As we enter the fourth week of the United States government's partial shutdown, the consequences of so many departments and jobs being temporarily laid off are starting to be felt. Especially as the world shines a spotlight on the challenges of nearly a million federal workers going without pay. However, President Trump has signed a new bill that guarantees back pay for workers when the government reopens.
On Wednesday, Trump signed the "Government Employee Fair Treatment Act," AL.com reported, ensuring that the federal workers who have been away from work since the shutdown began on Dec. 22 will receive pay for all of the time they missed over the past month. The bill will assist as many as "340,000 government workers" who are off the job, as well as an additional 500,000 who are working but without compensation. None of the backpay will go into effect until the government reopens, and as for when that will be? It's anyone's guess.
Though it's a step, it's not a solution. Senator Ben Cardin, who CNN reported sponsored the bill, summed this up on Twitter, saying that the legislation is "an important step toward providing our civil servants with some stability and hope," but that it "doesn't help pay the bills *now*." He added: "To do that, we MUST reopen the government. #EndTheShutdown."
Though it's pretty much common sense that shutting down portions of the government for extended periods of time — a period longer than any in history, for that matter — wouldn't necessarily be great for the country as a whole. Aside from the deterioration of national parks and loss of federal workers' paychecks, some estimates were arguing that the government's spending deficit was in the billions at this point, which could be positive.
However, economist Kevin Hassett told CNN that the White House "underestimated" the negative effects of the shutdown.
"What happens is that when the Bureau of Economic Analysis, when they calculate GDP, what they do is they basically have to estimate how much the government produces, and their estimate of how much the government produces is based on just government workers going to work and getting paid," Hassett explained of the initial analysis, going onto say:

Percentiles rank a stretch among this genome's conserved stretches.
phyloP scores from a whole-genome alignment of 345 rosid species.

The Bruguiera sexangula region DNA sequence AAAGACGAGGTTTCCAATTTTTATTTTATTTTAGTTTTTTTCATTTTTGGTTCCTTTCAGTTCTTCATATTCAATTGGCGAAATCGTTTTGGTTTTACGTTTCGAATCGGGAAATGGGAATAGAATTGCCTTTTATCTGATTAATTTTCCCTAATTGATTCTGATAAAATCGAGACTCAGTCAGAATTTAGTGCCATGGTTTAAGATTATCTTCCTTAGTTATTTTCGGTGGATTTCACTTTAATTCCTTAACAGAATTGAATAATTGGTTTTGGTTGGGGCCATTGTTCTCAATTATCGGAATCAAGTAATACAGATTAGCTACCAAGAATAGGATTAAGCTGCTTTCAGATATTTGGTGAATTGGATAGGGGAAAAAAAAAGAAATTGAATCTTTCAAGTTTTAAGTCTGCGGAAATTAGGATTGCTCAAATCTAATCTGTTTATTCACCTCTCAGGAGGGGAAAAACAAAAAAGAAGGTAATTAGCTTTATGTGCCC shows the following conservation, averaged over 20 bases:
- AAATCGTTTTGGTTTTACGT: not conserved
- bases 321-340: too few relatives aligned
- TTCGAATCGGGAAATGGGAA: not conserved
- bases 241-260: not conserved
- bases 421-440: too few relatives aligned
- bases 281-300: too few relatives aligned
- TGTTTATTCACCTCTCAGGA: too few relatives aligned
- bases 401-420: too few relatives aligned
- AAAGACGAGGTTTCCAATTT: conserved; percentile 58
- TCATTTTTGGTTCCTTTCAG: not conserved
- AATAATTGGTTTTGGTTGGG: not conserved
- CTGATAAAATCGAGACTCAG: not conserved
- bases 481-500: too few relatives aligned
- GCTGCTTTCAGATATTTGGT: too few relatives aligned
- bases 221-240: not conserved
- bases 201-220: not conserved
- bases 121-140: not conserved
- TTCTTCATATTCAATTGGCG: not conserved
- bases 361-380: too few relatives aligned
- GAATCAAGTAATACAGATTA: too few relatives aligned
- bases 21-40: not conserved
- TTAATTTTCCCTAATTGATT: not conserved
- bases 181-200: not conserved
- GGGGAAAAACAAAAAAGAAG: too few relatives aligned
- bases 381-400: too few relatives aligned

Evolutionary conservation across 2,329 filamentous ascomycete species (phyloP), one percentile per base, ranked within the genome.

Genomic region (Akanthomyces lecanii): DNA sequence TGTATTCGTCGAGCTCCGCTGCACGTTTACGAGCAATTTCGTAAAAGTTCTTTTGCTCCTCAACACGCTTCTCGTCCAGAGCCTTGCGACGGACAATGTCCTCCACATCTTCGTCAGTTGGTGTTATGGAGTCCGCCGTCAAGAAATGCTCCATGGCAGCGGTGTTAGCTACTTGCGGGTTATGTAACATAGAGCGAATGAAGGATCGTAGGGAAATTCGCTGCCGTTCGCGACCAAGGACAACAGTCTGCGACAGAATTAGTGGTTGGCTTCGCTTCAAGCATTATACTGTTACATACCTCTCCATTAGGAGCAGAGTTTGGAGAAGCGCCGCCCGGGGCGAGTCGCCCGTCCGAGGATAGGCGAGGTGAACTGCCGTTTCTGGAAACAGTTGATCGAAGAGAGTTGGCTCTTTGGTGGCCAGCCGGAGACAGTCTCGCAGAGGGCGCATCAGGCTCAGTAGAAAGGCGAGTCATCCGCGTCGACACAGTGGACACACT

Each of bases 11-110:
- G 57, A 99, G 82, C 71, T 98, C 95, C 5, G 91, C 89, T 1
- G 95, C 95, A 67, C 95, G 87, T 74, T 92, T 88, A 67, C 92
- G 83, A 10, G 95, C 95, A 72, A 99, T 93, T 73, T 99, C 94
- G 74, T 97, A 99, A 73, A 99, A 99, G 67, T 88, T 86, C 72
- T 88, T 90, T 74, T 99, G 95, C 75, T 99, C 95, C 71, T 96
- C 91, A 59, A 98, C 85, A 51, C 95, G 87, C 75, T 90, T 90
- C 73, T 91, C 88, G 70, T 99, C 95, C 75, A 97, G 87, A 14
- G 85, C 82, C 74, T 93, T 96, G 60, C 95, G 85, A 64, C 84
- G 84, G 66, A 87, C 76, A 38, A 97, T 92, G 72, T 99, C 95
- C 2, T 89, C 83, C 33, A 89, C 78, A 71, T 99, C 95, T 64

If the government workers don't go to work, then they reduce their output calculations accordingly. We made an early estimate right at the beginning of the crisis that was a little bit lower than the estimate you just cited and have been studying hard as this has gone on and have found that actually the damage is a little bit worse because of government contractors, something that was excluded from our first analysis.
The shutdown, which originally began as a stalemate because Congress won't pass a spending bill that includes the funding of President Trump's border wall between the U.S. and Mexico, currently has no end in sight.
It's also not reassuring that Trump has at once said that he is willing to allow it to go on for "months" if not longer, and that he doesn't even consider it a "shutdown" as much as a necessary strategy for ensuring the "safety" of the United States. “We won’t be opening until it’s solved,” AP reported the President said. “I don’t call it a shutdown. I call it doing what you have to do for the benefit and the safety of our country.”
Be that as it is, there are ongoing and — only intensifying — consequences for all those impacted by the shutdown. It's hard to say how much more devastating those could be if this continues to go on as it is. Unfortunately, neither party seems inclined to compromise, but at least there is a degree of progress in the fact that those currently not receiving paychecks will be reimbursed in the future.